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Recovery Act Funding Boosts FY 2009 Federal R&D to an Estimated $157 Billion, 12% over FY 2008 Total

NSF 10-313 | March 2010 | PDF format. PDF  

by Richard J. Bennof[1]

Federal agencies have reported a preliminary total budget authority of $157 billion for federally funded research and development in FY 2009, an increase of 12.2% in current dollars over FY 2008 actual appropriations of $140 billion (table 1). This total represents $142.5 billion for FY 2009 R&D budget authority and $14.7 billion for FY 2009 American Recovery and Reinvestment Act funds (ARRA, public law 111-5)—the economic stimulus package enacted by Congress in February 2009. ARRA funds were appropriated in FY 2009 but may be obligated in FY 2009 and later years. The FY 2009 preliminary totals are agency estimates of final 2009 appropriations based on agency documents and Office of Management and Budget data through November 2009.

TABLE 1. Federal R&D budget authority in order of FY 2010 proposed amounts, by funding category: FY 2004–10.

  Table 1 Source Data: Excel file

With almost all (98%) of the ARRA funds scheduled for nondefense functions, nondefense R&D is up by 29.3% and defense R&D by 1.0%. In constant FY 2000 dollars, federally supported R&D increased 10.0% overall in FY 2009, with defense R&D decreasing by 1.0% and nondefense R&D growing by an estimated 26.7%. Fiscal year 2010 proposed R&D budget authority is $143 billion, comprising $83.7 billion for defense R&D and $59.2 billion for nondefense R&D.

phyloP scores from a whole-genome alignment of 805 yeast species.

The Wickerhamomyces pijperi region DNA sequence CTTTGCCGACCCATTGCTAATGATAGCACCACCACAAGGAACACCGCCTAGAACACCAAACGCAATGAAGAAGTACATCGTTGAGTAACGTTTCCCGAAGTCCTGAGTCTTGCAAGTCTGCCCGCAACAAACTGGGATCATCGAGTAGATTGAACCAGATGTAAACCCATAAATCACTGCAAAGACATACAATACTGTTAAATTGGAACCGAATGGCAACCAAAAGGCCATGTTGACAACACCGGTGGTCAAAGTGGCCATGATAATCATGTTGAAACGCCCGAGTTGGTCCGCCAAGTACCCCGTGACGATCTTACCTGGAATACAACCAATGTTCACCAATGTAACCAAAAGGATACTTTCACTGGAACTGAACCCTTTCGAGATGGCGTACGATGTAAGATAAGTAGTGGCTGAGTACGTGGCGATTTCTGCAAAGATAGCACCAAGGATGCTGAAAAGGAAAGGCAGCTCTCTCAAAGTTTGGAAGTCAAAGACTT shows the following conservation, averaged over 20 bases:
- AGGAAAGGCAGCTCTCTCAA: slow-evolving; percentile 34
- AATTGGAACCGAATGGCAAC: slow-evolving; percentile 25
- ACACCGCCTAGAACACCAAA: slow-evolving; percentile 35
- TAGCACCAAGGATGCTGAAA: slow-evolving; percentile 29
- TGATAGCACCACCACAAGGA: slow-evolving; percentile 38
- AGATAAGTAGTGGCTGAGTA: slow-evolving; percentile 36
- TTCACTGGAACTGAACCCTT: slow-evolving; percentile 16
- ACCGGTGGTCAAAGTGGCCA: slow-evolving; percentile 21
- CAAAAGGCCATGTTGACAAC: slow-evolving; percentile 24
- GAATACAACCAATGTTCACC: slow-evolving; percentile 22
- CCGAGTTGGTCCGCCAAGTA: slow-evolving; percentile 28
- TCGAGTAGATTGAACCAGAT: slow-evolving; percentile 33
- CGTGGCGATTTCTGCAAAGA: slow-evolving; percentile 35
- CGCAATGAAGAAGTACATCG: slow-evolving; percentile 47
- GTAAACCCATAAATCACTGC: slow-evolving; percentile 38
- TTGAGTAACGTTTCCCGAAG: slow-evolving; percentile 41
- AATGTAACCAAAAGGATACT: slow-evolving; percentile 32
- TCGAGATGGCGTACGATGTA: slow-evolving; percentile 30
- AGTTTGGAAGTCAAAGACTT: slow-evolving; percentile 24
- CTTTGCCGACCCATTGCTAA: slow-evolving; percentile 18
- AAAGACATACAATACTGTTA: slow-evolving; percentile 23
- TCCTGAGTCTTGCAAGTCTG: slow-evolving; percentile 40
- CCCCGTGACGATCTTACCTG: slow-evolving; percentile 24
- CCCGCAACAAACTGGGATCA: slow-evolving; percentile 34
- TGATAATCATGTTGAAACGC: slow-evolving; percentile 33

Unless otherwise indicated, all references to dollar amounts or percentages for the remainder of this InfoBrief are in current dollars and all references to FY 2009 data include ARRA funds.

Defense R&D Funding

The preliminary defense component of federal R&D budget authority for FY 2009 is $85.6 billion (including $300 million in ARRA support), an increase of $882 million over the actual FY 2008 amount. The defense share of the FY 2009 preliminary R&D budget is 54.4%, down from its FY 2008 share of 60.5%. Despite a proposed decrease in FY 2010 national defense R&D, defense is expected to be 58.6% of total federal R&D in FY 2010.

The great majority of federal defense R&D (90% in FY 2010) is allocated for development, whereas the nondefense portion of the federal R&D budget is directed mostly toward funding research (85% in FY 2010).

Nearly 94% ($80.3 billion) of FY 2009 preliminary defense dollars is funded from Department of Defense (DOD) military research, development, test, and evaluation (RDT&E) programs (table 2). The Air Force, Army, Navy, and two defense agencies, the Missile Defense Agency and the Defense Advanced Research Projects Agency (DARPA), account for 87% ($69.8 billion) of the RDT&E account.

TABLE 2. Federal research and development budget authority for national defense: FY 2006–10.

  Table 2 Source Data: Excel file